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Cathcart group chair Lauren Economos writes . . .

Happy February! January was eventful with Bob Bender coming to speak to us about the unique Port Royal estuary. Thank you, Bob, for an educational and entertaining presentation, complete with "critters!"

Recycle. I came across an article by Linda Sivertsen in the June 2007 issue of Sky magazine from Delta Airlines. Apparently, if you are confused about what we can and can not recycle, not to worry, you are not alone. Not surprisingly, recycling is a very easy way to do our part to help the environment. However, it is not without some snafus in the system. Plastics are the least efficient because they lose their purity and strength each time they are recycled. Metals and glass can be reused indefinitely, while paper can be reused about eight times. And in case you were wondering, corrugated cardboard is good for about seven times before it goes defunct. So, here is a synopsis of the breakdown: when you look at the triangulated arrows on the plastics those numbers in the middle actually mean something. We can recycle numbers 1 and 2 pretty much anywhere, but numbers 3 through 7 are trickier. Call your local recycling center for details. And a final note, a good rule of thumb is if it is greasy, sticky, or soggy, don’t recycle it. If your plastic has a lid, recycle that too, but take it off of the container first.

On the subject of local recycling, the Nancy Cathcart executive committee wrote a letter to Hilton Head Island Mayor Tom Peeples supporting his recycling initiative. We do hope he will mandate all businesses on the island to recycle. We would like more specifics about his plan.

Welcome new members! We look forward to seeing you soon. Please plan to attend the next meeting on March 25. I hope to see you there. Until then, good luck with the recycling!

Lauren Economos, Chair

Check it out:

Previous Communications:

Like most of us, I was traveling this holiday season. I was sitting on the first of many planes, waiting to push back from the gate when I picked up the United magazine–Hemispheres. I don’t like to read, but thought flipping through the pages would help pass the time. I came across several interesting articles, one of which was about “going green” in Santa Barbara, California. Many ways to help the environment were mentioned. Some were obvious and well known, such as encouraging people to take public transportation, while others were not as well known, like a company that makes sneakers from recycled materials. EcoSneaks from Simple (a subsidiary of Deckers Outdoor Corporation) are made from recycled car tires, plastic bottles, organic cotton, and water-based glue. I had never heard of them and thought the idea was great. Check it out:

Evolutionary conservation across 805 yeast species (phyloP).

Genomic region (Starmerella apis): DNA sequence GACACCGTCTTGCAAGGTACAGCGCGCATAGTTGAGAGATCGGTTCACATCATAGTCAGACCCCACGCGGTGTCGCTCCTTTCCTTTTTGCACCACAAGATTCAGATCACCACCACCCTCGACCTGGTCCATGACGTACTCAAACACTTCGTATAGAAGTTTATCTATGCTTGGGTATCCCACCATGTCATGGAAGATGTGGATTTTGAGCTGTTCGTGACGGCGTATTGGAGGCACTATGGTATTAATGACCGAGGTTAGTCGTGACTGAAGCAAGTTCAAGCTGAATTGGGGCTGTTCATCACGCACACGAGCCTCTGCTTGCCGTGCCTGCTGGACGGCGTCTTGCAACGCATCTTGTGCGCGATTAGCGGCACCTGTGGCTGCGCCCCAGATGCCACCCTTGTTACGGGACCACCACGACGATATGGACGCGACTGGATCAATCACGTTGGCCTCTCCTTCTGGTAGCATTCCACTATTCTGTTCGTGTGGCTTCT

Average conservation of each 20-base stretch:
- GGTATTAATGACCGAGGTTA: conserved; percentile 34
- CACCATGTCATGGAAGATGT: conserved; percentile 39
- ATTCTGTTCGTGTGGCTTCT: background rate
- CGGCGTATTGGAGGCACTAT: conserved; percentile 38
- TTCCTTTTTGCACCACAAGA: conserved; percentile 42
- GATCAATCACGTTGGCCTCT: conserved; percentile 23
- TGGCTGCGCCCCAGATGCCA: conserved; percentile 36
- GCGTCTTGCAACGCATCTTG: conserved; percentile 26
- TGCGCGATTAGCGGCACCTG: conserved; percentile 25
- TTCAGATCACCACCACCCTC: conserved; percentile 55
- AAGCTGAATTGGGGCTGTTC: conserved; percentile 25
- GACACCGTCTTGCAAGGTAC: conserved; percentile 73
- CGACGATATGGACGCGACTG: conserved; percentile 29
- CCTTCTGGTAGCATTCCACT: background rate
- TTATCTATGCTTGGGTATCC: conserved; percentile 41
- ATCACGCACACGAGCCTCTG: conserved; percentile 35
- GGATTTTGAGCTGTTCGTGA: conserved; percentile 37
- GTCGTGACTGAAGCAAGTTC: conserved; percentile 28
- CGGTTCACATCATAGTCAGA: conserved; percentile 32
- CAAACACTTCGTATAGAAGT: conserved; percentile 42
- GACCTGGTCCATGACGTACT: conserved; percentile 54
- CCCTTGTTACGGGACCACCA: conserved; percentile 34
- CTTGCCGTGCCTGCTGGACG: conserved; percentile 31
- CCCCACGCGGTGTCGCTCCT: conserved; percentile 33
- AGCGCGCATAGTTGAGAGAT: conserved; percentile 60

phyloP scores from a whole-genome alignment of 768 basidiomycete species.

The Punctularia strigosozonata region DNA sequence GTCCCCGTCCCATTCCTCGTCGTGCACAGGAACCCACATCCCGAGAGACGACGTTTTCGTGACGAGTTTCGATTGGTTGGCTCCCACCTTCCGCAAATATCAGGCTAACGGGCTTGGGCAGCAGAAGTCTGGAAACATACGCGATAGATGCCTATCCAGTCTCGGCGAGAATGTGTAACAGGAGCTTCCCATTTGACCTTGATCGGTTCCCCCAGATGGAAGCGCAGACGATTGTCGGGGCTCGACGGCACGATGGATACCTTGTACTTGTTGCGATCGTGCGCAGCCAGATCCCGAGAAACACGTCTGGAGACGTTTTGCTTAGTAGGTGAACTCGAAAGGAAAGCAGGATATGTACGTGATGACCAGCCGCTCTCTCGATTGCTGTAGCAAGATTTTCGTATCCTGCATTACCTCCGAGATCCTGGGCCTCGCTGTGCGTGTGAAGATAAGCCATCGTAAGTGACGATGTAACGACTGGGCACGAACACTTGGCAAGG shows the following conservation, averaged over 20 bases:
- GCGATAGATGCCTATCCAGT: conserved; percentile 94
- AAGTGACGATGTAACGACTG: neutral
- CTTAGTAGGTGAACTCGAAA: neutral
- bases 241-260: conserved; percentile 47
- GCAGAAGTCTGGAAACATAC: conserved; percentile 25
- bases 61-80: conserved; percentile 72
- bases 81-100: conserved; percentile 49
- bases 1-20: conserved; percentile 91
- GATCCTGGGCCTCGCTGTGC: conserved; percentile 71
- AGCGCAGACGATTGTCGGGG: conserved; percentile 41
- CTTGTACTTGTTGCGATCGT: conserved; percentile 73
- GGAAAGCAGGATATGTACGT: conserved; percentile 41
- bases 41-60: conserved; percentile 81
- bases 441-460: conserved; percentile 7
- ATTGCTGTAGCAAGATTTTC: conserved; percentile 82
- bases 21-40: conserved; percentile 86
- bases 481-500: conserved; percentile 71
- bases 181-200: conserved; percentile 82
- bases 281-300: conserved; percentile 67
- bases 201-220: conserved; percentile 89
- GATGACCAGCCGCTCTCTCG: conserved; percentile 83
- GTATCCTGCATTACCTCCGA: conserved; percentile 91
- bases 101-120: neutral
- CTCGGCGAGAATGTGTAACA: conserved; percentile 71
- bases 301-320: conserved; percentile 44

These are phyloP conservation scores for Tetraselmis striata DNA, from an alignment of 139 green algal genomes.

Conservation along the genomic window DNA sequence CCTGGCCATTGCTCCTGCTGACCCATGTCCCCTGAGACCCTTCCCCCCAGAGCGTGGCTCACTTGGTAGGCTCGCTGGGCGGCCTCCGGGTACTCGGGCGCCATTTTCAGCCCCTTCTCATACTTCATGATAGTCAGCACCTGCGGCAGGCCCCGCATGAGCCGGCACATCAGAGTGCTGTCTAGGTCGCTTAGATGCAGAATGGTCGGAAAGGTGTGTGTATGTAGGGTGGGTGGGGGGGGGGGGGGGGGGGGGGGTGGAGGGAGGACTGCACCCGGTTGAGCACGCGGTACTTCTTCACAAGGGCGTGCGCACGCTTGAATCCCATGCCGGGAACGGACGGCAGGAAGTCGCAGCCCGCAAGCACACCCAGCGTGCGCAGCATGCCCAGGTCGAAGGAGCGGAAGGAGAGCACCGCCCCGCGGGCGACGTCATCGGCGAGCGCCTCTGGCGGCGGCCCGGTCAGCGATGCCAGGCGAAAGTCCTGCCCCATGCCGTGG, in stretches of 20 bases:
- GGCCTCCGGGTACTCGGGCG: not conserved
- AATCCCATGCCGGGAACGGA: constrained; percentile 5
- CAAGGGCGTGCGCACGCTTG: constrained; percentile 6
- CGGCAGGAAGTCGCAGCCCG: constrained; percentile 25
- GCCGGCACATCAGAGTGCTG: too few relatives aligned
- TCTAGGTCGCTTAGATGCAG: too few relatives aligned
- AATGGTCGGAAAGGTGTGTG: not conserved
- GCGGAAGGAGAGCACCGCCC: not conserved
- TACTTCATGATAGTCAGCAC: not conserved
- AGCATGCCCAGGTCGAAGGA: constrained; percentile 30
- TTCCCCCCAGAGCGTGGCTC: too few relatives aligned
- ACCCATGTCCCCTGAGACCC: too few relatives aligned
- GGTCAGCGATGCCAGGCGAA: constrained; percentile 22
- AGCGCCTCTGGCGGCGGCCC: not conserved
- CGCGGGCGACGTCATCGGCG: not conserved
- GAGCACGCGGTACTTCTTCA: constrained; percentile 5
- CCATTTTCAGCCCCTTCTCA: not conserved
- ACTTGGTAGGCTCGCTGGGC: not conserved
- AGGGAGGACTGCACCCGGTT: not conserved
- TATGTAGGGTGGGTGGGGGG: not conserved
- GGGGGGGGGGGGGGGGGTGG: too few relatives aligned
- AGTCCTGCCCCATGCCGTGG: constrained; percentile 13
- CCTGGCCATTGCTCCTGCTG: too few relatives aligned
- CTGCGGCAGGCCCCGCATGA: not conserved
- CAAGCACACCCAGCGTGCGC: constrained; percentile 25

But then I got to thinking. We see so much of the “green movement” from BP commercials, to TV shows, to ski resorts changing the way they use energy, to clothes, makeup, and cleaning products being environmentally friendly. I began to wonder how much of it is really having a long-term impact on the average person. I also wondered why some people feel this is just a phase or a bandwagon type situation. Clearly, it is in the best interest of everyone and the planet to reduce our “carbon footprint” for several reasons.

I understand that change is slow and many times difficult. I also understand that people will not make drastic changes to improve the environment if it means drastically altering their comfort levels and daily routines. However, I do believe that little efforts from many add up to help make a lasting change on the positive side for the planet and all its people.

Yes, I drive a car that gets excellent gas mileage, yes I recycle, yes I buy organic and local whenever I can. But, there are still things I can do better, like take shorter showers and remember to take the canvass bag with me ALL the time to Publix. I don’t believe in making New Year’s resolutions. Maybe now is a good time to start. Be the change you wish to see in the world, right? For “going green” is no fleeting concept. It is becoming a way of life–thank goodness!

Please remember we have an outing on January 19 to the SNWR and a meeting at the Seabrook on January 22 with Bob Bender speaking about our estuaries. The holiday party at Kathy Seyalioglu’s was a big success. Thank you for having us Kathy and Halim! We welcome new members and look forward to seeing many of you at upcoming events.


Lauren Economos, Chair

 2007 Reviewed

This has been a busy year. Hurricanes, typhoons, tornados, wildfires, flooding, drought, and oil spills have certainly shown us the worst. But it has not been all bad. We saw the human spirit shine as people on all seven continents came together to perform for environmental awareness and protection. We were privy to a politician winning a Nobel Prize for his commitment to the environment. We saw numerous TV shows about the planet in danger. We watched a Governor pray for rain. We even heard about President Bush inviting Al Gore to the White House to discuss global climate change. Will these events actually make a difference to help stop and eventually reverse the effects of global warming? I don’t know. But what I do know is that it is a start.